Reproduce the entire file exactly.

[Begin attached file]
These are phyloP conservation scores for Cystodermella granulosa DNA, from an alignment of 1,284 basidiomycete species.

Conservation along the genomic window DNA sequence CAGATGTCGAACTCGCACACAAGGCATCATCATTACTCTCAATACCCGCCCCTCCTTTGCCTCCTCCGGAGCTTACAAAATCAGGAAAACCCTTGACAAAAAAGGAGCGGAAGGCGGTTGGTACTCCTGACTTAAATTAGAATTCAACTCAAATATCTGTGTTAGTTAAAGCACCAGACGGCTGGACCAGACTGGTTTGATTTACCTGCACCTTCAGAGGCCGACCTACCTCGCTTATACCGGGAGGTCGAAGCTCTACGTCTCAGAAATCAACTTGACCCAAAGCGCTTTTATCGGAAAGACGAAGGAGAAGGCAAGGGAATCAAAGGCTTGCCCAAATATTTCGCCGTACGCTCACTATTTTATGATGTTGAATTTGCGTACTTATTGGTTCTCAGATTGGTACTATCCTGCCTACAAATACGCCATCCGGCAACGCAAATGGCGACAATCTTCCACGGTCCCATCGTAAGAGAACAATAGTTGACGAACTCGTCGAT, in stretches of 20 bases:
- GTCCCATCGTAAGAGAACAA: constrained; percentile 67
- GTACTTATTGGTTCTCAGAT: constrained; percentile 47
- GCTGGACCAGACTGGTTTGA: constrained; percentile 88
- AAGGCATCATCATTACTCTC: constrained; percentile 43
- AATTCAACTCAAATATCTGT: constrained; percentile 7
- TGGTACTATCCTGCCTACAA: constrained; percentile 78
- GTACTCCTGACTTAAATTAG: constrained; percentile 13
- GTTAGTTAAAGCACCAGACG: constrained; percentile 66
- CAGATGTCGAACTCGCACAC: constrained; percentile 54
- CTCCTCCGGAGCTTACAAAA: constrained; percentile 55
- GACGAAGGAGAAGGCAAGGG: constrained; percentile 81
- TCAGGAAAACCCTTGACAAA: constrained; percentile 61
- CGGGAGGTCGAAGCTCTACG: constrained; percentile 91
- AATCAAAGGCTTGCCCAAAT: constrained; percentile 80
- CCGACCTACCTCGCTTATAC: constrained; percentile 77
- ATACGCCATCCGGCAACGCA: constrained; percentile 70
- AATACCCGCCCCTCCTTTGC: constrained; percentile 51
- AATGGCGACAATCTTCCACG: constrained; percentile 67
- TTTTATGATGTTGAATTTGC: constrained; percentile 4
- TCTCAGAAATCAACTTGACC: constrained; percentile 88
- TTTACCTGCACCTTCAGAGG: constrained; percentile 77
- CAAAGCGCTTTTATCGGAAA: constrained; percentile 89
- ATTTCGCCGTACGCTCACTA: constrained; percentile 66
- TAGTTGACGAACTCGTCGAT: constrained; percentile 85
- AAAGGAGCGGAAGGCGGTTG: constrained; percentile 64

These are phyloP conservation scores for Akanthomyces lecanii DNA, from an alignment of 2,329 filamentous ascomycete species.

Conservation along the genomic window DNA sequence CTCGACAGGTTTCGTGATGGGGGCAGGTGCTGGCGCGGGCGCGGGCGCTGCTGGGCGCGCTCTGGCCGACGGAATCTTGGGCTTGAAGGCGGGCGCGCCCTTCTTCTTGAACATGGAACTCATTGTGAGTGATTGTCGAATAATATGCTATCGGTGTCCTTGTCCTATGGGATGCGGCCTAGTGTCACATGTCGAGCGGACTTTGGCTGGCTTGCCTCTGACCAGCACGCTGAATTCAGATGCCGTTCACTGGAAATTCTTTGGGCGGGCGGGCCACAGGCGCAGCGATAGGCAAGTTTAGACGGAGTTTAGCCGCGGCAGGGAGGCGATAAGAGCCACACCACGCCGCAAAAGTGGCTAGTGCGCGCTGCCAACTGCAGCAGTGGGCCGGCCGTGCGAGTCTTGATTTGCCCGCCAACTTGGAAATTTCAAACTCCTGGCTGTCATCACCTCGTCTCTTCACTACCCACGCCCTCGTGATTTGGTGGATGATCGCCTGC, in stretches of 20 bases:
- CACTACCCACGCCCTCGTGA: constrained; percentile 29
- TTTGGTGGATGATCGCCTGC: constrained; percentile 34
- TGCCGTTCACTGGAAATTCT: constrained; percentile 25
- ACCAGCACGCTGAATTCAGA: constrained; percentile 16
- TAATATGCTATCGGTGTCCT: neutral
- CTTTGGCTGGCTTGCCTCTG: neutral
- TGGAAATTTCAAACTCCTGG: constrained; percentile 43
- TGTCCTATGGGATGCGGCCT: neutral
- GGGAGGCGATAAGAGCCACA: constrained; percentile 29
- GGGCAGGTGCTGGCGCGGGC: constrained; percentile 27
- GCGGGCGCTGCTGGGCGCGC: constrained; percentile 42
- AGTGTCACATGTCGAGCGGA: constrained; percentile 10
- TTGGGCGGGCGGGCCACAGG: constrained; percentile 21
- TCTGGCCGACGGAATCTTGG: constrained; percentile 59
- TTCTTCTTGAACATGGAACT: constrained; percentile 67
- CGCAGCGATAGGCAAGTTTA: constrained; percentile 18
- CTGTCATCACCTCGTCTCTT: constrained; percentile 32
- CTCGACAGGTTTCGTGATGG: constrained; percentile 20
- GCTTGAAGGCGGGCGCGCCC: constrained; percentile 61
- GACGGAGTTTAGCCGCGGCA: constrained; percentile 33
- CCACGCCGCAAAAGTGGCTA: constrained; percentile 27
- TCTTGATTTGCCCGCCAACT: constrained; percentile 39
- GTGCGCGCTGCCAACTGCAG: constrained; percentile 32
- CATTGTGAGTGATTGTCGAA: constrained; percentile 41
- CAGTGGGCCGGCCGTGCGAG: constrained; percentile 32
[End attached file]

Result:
These are phyloP conservation scores for Cystodermella granulosa DNA, from an alignment of 1,284 basidiomycete species.

Conservation along the genomic window DNA sequence CAGATGTCGAACTCGCACACAAGGCATCATCATTACTCTCAATACCCGCCCCTCCTTTGCCTCCTCCGGAGCTTACAAAATCAGGAAAACCCTTGACAAAAAAGGAGCGGAAGGCGGTTGGTACTCCTGACTTAAATTAGAATTCAACTCAAATATCTGTGTTAGTTAAAGCACCAGACGGCTGGACCAGACTGGTTTGATTTACCTGCACCTTCAGAGGCCGACCTACCTCGCTTATACCGGGAGGTCGAAGCTCTACGTCTCAGAAATCAACTTGACCCAAAGCGCTTTTATCGGAAAGACGAAGGAGAAGGCAAGGGAATCAAAGGCTTGCCCAAATATTTCGCCGTACGCTCACTATTTTATGATGTTGAATTTGCGTACTTATTGGTTCTCAGATTGGTACTATCCTGCCTACAAATACGCCATCCGGCAACGCAAATGGCGACAATCTTCCACGGTCCCATCGTAAGAGAACAATAGTTGACGAACTCGTCGAT, in stretches of 20 bases:
- GTCCCATCGTAAGAGAACAA: constrained; percentile 67
- GTACTTATTGGTTCTCAGAT: constrained; percentile 47
- GCTGGACCAGACTGGTTTGA: constrained; percentile 88
- AAGGCATCATCATTACTCTC: constrained; percentile 43
- AATTCAACTCAAATATCTGT: constrained; percentile 7
- TGGTACTATCCTGCCTACAA: constrained; percentile 78
- GTACTCCTGACTTAAATTAG: constrained; percentile 13
- GTTAGTTAAAGCACCAGACG: constrained; percentile 66
- CAGATGTCGAACTCGCACAC: constrained; percentile 54
- CTCCTCCGGAGCTTACAAAA: constrained; percentile 55
- GACGAAGGAGAAGGCAAGGG: constrained; percentile 81
- TCAGGAAAACCCTTGACAAA: constrained; percentile 61
- CGGGAGGTCGAAGCTCTACG: constrained; percentile 91
- AATCAAAGGCTTGCCCAAAT: constrained; percentile 80
- CCGACCTACCTCGCTTATAC: constrained; percentile 77
- ATACGCCATCCGGCAACGCA: constrained; percentile 70
- AATACCCGCCCCTCCTTTGC: constrained; percentile 51
- AATGGCGACAATCTTCCACG: constrained; percentile 67
- TTTTATGATGTTGAATTTGC: constrained; percentile 4
- TCTCAGAAATCAACTTGACC: constrained; percentile 88
- TTTACCTGCACCTTCAGAGG: constrained; percentile 77
- CAAAGCGCTTTTATCGGAAA: constrained; percentile 89
- ATTTCGCCGTACGCTCACTA: constrained; percentile 66
- TAGTTGACGAACTCGTCGAT: constrained; percentile 85
- AAAGGAGCGGAAGGCGGTTG: constrained; percentile 64

These are phyloP conservation scores for Akanthomyces lecanii DNA, from an alignment of 2,329 filamentous ascomycete species.

Conservation along the genomic window DNA sequence CTCGACAGGTTTCGTGATGGGGGCAGGTGCTGGCGCGGGCGCGGGCGCTGCTGGGCGCGCTCTGGCCGACGGAATCTTGGGCTTGAAGGCGGGCGCGCCCTTCTTCTTGAACATGGAACTCATTGTGAGTGATTGTCGAATAATATGCTATCGGTGTCCTTGTCCTATGGGATGCGGCCTAGTGTCACATGTCGAGCGGACTTTGGCTGGCTTGCCTCTGACCAGCACGCTGAATTCAGATGCCGTTCACTGGAAATTCTTTGGGCGGGCGGGCCACAGGCGCAGCGATAGGCAAGTTTAGACGGAGTTTAGCCGCGGCAGGGAGGCGATAAGAGCCACACCACGCCGCAAAAGTGGCTAGTGCGCGCTGCCAACTGCAGCAGTGGGCCGGCCGTGCGAGTCTTGATTTGCCCGCCAACTTGGAAATTTCAAACTCCTGGCTGTCATCACCTCGTCTCTTCACTACCCACGCCCTCGTGATTTGGTGGATGATCGCCTGC, in stretches of 20 bases:
- CACTACCCACGCCCTCGTGA: constrained; percentile 29
- TTTGGTGGATGATCGCCTGC: constrained; percentile 34
- TGCCGTTCACTGGAAATTCT: constrained; percentile 25
- ACCAGCACGCTGAATTCAGA: constrained; percentile 16
- TAATATGCTATCGGTGTCCT: neutral
- CTTTGGCTGGCTTGCCTCTG: neutral
- TGGAAATTTCAAACTCCTGG: constrained; percentile 43
- TGTCCTATGGGATGCGGCCT: neutral
- GGGAGGCGATAAGAGCCACA: constrained; percentile 29
- GGGCAGGTGCTGGCGCGGGC: constrained; percentile 27
- GCGGGCGCTGCTGGGCGCGC: constrained; percentile 42
- AGTGTCACATGTCGAGCGGA: constrained; percentile 10
- TTGGGCGGGCGGGCCACAGG: constrained; percentile 21
- TCTGGCCGACGGAATCTTGG: constrained; percentile 59
- TTCTTCTTGAACATGGAACT: constrained; percentile 67
- CGCAGCGATAGGCAAGTTTA: constrained; percentile 18
- CTGTCATCACCTCGTCTCTT: constrained; percentile 32
- CTCGACAGGTTTCGTGATGG: constrained; percentile 20
- GCTTGAAGGCGGGCGCGCCC: constrained; percentile 61
- GACGGAGTTTAGCCGCGGCA: constrained; percentile 33
- CCACGCCGCAAAAGTGGCTA: constrained; percentile 27
- TCTTGATTTGCCCGCCAACT: constrained; percentile 39
- GTGCGCGCTGCCAACTGCAG: constrained; percentile 32
- CATTGTGAGTGATTGTCGAA: constrained; percentile 41
- CAGTGGGCCGGCCGTGCGAG: constrained; percentile 32